Raising capital for your company at the current time can be difficult due to a whole range of global issues and many companies are finding that banks are refusing to lend. Other forms of investment may involve giving away equity in your company and this can be a bitter pill to swallow.
However there is another way to achieve this by utilising demand bank guarantees.
In the good old days market fundamentals where much easier to understand. For example, if interest rates went up then equities on the footsie 100 and 200 would fall.
Why? Because the cost of borrowing just went up affecting the bottom line of those companies who are currently a borrower from banks and other lending institutions.
Of course the opposite can be said if there is an interest rate reduction. Equities on the footsie 100 and 200 would rise and the bottom line of borrowing companies would be impacted in a positive way, as the cost of borrowing had been reduced.
The 12-month sterling LIBOR is currently 0.23663%. Despite a projected increase by the Bank of England due to inflationary pressures for 2022 and 2023, this is still very cheap money compared to 20 years ago. Two month Euribor is currently negative at -0.483% and is predicted to stay negative into 2022.
If money is so cheap these days, why would companies need to raise funds by utilising a bank guarantee?
Despite money being so cheap, many companies are finding access to traditional financing exceptionally difficult.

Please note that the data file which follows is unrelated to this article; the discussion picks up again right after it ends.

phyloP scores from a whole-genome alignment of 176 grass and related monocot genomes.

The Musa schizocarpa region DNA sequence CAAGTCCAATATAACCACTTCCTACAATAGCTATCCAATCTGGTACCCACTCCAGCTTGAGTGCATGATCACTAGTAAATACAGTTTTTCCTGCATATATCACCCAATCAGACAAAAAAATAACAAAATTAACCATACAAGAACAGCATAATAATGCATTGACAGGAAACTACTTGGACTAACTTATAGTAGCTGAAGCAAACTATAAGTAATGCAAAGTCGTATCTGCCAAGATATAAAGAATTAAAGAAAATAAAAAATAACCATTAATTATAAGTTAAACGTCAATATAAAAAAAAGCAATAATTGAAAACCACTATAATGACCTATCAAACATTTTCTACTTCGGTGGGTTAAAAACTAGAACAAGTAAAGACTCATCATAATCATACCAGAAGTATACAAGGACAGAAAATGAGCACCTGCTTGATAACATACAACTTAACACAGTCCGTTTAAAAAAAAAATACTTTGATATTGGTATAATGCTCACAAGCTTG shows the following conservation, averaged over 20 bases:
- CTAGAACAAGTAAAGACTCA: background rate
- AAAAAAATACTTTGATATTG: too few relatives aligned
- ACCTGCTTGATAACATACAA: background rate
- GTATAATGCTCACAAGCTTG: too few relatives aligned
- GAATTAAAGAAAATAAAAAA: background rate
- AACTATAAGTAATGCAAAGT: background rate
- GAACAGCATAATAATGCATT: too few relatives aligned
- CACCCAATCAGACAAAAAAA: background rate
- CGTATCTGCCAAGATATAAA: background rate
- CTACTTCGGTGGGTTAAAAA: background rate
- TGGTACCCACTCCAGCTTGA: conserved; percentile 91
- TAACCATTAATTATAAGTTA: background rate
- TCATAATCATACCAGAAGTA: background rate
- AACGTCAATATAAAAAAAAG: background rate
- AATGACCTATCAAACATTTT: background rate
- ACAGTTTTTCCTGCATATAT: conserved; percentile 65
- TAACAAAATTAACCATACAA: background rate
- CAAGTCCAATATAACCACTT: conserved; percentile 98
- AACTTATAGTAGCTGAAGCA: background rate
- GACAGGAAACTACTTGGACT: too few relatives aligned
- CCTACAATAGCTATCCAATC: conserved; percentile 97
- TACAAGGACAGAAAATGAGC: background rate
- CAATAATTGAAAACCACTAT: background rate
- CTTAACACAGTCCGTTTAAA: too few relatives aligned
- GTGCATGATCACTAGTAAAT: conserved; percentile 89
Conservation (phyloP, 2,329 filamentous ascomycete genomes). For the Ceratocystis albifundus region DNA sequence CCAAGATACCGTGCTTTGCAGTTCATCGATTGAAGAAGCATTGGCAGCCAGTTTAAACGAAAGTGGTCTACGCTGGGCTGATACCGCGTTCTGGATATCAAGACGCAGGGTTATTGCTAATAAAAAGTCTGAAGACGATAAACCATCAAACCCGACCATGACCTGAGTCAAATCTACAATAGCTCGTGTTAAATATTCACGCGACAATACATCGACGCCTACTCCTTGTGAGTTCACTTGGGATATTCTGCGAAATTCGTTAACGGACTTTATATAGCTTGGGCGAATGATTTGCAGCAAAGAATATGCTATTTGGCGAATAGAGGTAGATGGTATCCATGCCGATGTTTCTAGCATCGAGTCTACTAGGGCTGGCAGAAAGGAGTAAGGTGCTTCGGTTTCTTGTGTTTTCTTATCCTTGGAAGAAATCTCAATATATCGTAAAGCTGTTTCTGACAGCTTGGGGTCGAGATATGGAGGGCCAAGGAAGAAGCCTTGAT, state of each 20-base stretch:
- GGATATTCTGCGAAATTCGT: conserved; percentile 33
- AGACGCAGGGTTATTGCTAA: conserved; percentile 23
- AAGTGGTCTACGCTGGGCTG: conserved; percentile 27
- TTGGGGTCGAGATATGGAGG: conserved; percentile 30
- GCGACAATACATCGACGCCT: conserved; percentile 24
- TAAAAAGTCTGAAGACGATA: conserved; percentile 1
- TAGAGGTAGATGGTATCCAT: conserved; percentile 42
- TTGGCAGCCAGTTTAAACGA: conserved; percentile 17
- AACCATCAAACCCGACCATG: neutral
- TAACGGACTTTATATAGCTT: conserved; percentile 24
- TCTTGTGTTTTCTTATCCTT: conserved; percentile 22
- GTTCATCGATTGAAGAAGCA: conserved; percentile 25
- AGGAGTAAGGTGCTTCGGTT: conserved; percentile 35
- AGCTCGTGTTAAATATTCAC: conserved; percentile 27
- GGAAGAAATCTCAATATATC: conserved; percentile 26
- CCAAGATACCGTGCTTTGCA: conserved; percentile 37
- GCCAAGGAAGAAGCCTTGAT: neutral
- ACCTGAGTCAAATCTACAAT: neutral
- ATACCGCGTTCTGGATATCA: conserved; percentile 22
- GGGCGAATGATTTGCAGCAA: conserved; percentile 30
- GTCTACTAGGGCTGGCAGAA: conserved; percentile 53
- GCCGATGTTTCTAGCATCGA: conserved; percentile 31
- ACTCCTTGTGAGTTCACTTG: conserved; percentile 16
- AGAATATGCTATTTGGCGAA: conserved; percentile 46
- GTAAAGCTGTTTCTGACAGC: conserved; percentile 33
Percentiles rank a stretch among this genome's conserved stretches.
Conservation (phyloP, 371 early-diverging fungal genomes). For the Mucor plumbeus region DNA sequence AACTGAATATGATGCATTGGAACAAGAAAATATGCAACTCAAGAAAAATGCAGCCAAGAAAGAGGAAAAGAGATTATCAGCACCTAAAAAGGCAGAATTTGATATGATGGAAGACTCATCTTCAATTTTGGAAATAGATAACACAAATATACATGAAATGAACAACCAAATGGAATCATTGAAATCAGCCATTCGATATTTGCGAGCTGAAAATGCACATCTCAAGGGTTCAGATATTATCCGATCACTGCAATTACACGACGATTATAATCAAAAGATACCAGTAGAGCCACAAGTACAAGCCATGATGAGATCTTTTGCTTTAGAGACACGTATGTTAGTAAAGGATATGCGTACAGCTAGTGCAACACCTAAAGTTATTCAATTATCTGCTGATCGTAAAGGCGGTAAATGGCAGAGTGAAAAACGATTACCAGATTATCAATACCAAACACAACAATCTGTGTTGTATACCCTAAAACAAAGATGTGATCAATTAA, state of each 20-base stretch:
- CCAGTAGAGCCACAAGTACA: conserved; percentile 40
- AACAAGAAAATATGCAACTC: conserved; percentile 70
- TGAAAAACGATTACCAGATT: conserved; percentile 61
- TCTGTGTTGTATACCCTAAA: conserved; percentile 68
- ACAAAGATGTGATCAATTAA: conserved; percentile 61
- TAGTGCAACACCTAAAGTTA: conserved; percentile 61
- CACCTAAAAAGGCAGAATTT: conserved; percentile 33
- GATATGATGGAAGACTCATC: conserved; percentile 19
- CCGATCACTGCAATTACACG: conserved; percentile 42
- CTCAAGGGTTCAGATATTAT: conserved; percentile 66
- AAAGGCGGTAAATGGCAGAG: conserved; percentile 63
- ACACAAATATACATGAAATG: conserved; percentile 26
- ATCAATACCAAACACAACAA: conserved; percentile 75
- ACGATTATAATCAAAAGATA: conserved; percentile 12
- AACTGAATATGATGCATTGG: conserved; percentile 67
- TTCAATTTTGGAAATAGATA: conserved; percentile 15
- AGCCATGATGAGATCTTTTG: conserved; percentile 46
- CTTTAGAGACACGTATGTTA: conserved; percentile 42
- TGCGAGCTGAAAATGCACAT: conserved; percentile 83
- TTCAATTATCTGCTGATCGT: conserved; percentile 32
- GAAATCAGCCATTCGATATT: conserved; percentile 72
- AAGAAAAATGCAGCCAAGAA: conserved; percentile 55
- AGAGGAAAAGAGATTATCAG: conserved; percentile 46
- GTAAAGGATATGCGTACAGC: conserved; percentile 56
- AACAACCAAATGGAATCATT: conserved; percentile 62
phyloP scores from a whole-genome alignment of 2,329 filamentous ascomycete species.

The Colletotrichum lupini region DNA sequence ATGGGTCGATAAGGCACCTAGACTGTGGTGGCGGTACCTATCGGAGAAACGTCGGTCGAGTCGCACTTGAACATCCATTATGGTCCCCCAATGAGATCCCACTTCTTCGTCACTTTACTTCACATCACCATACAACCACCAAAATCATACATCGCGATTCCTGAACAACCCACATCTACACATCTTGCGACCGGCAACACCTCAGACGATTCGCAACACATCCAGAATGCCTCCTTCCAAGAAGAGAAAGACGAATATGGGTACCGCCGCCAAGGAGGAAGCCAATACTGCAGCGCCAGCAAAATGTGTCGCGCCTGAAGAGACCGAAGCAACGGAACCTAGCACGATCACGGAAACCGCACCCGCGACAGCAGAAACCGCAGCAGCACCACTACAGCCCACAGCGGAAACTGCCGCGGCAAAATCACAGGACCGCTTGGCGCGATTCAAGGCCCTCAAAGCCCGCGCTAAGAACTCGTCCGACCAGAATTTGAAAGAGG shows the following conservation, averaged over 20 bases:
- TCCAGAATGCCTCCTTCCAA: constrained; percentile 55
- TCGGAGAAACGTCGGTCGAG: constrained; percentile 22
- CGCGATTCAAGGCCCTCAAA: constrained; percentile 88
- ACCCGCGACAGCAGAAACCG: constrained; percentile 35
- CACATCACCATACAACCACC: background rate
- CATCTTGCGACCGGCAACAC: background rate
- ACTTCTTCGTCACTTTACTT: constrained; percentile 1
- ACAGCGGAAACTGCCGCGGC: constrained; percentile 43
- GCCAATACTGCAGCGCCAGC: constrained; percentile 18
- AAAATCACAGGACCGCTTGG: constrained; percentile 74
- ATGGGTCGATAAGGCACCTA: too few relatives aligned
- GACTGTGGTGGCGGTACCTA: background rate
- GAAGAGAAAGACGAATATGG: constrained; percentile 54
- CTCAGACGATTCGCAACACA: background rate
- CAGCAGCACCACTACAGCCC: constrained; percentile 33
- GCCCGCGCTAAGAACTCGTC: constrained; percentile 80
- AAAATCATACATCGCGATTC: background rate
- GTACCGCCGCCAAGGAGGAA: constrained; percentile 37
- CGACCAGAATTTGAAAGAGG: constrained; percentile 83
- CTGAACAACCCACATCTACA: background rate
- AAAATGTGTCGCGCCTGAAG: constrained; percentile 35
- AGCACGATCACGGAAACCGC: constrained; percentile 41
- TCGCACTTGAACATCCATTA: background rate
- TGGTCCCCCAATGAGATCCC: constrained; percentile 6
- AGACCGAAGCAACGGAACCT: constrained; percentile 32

During the Covid-19 pandemic the UK government guaranteed loans made by banks, thus making it easier for firms to access this traditional source of financing.
Today we are back to pre-pandemic lending and there are many struggling companies being denied access to traditional financing.
Therefore, companies unable to access this traditional financing will have to turn to Demand Bank Guarantees in order to raise finance. But what is a demand bank guarantee and how is it utilised to raise finance?
A Demand Bank Guarantee is issued by a bank on instructions received from their corporate client. A Demand Bank Guarantee can be used for a variety of purposes such as a customs guarantee, a tender guarantee or a performance guarantee to mention but a few.
A Demand Bank Guarantee can also be used to raise a loan or line of credit. However the most important point to remember is that the use of a Demand Bank Guarantee is governed by the verbiage contained in the format.
All Demand Bank Guarantees are governed by ICC Uniform Rules for Demand Bank Guarantees, (URDG 758). Basically, all banks adhere to these rules which is why lenders are happy to lend against a Demand Bank Guarantee.
So, what are the benefits for using a Demand Bank Guarantee to raise investment?
Despite the cost of becoming a beneficiary of a Demand Bank Guarantee the good news is that banks will lend against this financial instrument. As mentioned they are governed by ICC Uniform Rules for Demand Bank Guarantees, (URDG 758).
If the business plan contains, (which it must) a strong exit strategy, a bank may look at the project after one or two years and effectively buy out the Demand Bank Guarantee and organise a commercial loan. The company now has access to cheaper money by initially utilising a Demand Bank Guarantee.
Raising capital by utilising a Demand Bank Guarantee means that your company gets to keep 100% of the equity. This way they are protected from hostile takeovers and any external pressures being exerted on management.
If a company deems that by using a Demand Bank Guarantee the costs are very excessive, they must ask themselves one question. Do the costs outweigh the chance to get my project off the ground? If the “Exit Strategy” is strong, commercial funding may well be available within one to two years, therefore reducing the costs.
All in all, despite the availability of cheap money, if this finance is unavailable, for whatever reason, then on balance, the Demand Bank Guarantee route would appear to be the obvious answer.